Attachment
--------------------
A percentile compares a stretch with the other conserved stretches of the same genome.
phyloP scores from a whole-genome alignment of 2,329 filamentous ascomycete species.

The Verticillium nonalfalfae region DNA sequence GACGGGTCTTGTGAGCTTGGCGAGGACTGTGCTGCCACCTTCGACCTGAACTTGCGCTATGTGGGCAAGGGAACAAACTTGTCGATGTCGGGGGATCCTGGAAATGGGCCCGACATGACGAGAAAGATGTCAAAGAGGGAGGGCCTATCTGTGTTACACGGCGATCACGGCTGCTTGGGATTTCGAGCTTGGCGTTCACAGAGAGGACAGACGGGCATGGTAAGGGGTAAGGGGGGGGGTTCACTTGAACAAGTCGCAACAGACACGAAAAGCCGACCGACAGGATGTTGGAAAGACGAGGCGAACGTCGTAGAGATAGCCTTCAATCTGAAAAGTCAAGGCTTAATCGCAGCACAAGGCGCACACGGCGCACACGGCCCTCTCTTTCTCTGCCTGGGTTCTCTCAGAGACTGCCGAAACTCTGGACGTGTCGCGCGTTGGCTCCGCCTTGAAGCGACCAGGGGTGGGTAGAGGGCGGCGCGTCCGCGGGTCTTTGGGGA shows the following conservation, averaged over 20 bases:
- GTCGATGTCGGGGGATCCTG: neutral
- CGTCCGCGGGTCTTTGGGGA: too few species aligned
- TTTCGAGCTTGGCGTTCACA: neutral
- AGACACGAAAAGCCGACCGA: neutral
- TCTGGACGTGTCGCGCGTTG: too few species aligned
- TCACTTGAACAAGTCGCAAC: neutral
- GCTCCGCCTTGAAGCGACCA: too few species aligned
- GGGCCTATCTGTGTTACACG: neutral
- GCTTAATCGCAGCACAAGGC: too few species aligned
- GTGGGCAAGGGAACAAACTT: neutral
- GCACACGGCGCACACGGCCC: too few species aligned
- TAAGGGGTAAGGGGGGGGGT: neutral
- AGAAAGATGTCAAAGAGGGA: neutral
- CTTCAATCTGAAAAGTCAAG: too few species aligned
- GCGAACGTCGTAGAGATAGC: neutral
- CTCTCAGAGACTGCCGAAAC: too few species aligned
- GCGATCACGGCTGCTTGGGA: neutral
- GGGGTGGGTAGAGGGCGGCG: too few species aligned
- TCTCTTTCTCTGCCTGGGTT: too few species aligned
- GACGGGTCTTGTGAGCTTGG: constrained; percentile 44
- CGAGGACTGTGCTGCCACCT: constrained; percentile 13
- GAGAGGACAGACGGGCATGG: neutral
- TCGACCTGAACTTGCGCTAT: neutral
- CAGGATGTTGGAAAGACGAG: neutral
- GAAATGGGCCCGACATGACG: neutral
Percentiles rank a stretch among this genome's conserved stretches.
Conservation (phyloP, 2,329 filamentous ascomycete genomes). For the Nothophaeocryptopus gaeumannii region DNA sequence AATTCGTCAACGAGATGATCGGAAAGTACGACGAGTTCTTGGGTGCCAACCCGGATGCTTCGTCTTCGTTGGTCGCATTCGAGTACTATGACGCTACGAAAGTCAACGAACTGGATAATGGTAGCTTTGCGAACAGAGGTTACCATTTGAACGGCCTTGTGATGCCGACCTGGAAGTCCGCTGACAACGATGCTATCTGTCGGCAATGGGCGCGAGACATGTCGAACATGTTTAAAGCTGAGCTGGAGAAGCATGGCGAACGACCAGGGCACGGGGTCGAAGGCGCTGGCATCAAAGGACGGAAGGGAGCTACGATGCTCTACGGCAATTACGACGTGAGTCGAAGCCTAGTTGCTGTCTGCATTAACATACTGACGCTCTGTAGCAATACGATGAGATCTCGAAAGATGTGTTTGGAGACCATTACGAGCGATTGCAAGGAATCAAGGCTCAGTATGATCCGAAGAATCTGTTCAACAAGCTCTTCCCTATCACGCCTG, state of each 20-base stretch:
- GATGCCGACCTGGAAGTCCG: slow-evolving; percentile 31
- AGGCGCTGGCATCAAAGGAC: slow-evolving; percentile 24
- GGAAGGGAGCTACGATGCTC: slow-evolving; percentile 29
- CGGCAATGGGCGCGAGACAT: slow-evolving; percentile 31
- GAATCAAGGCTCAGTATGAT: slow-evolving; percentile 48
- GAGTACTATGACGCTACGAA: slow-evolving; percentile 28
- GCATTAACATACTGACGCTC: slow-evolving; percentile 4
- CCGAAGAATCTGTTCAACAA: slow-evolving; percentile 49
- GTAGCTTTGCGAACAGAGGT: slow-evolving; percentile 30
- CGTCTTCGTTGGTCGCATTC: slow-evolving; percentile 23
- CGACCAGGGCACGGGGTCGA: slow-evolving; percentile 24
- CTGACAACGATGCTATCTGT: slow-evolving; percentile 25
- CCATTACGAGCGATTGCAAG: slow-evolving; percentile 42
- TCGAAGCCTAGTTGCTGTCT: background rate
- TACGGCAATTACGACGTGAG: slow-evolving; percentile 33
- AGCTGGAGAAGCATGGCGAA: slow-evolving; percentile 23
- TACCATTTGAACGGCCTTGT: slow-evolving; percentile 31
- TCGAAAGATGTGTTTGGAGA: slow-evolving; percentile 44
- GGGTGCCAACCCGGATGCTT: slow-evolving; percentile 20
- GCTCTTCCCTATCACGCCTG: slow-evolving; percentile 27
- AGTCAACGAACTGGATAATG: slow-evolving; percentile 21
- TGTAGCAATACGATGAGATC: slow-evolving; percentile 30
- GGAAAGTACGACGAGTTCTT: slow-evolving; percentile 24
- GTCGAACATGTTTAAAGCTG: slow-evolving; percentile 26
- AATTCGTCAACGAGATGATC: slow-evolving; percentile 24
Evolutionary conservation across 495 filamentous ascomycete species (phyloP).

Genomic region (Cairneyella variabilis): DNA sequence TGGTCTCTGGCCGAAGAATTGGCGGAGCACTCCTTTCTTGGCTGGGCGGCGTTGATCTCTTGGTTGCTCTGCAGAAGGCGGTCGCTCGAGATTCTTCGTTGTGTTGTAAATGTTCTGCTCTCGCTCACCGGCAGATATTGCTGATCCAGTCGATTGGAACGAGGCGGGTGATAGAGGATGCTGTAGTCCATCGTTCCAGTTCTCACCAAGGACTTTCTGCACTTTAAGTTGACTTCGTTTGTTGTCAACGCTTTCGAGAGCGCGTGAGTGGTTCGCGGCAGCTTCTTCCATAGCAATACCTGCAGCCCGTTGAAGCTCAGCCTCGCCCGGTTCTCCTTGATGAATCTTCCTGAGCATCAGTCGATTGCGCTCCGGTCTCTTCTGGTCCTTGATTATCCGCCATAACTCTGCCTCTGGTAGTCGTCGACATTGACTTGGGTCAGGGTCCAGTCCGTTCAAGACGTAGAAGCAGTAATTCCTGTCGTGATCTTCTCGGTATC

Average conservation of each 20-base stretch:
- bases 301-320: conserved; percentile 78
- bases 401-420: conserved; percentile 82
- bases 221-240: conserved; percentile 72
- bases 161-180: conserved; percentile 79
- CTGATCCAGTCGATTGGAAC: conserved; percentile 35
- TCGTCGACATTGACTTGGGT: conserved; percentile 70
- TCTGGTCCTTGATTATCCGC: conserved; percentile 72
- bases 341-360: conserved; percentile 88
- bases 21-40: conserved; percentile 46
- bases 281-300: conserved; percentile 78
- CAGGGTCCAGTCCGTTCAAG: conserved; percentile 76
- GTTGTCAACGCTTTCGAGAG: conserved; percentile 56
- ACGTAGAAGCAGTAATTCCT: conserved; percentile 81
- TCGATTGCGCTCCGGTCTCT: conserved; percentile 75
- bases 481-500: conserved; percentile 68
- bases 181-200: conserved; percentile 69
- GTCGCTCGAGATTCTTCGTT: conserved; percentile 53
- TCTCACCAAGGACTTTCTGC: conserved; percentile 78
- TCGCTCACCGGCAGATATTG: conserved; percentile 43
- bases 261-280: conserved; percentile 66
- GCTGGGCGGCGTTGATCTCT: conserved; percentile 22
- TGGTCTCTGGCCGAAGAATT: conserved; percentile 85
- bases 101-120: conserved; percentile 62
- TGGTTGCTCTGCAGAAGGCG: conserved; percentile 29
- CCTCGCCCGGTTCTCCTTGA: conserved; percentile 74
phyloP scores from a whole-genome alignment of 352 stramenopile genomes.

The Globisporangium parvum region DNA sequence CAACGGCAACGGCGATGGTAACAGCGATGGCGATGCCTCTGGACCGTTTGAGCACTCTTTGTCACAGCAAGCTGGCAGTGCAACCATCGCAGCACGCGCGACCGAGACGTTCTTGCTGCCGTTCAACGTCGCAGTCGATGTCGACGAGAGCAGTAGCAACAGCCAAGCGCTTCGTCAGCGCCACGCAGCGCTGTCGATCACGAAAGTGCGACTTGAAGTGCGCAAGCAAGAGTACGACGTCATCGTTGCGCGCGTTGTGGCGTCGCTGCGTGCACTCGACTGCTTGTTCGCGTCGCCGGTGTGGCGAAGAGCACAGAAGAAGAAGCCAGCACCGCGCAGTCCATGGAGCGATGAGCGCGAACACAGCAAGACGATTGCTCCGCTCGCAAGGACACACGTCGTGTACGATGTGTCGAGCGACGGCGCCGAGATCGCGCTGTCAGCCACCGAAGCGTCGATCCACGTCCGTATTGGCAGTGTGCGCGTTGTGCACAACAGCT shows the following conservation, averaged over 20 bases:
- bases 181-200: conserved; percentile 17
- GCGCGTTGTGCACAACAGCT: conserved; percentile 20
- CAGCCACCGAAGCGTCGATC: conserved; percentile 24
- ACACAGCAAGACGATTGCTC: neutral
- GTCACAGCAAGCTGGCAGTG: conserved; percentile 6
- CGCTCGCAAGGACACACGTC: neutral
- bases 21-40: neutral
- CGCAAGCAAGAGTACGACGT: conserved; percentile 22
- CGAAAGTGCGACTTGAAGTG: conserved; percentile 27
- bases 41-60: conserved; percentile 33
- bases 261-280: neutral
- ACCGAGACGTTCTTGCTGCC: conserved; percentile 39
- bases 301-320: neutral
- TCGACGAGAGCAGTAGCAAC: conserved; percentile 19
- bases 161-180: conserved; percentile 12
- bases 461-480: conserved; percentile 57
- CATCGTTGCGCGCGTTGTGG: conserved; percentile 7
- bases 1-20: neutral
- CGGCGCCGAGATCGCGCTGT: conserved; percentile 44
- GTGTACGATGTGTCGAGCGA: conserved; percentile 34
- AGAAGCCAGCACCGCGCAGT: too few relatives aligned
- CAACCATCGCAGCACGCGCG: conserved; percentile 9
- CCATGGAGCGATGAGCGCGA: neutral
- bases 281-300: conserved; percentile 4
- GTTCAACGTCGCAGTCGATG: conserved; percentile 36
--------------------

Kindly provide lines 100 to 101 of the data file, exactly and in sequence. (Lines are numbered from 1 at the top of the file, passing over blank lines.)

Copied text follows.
- bases 161-180: conserved; percentile 12
- bases 461-480: conserved; percentile 57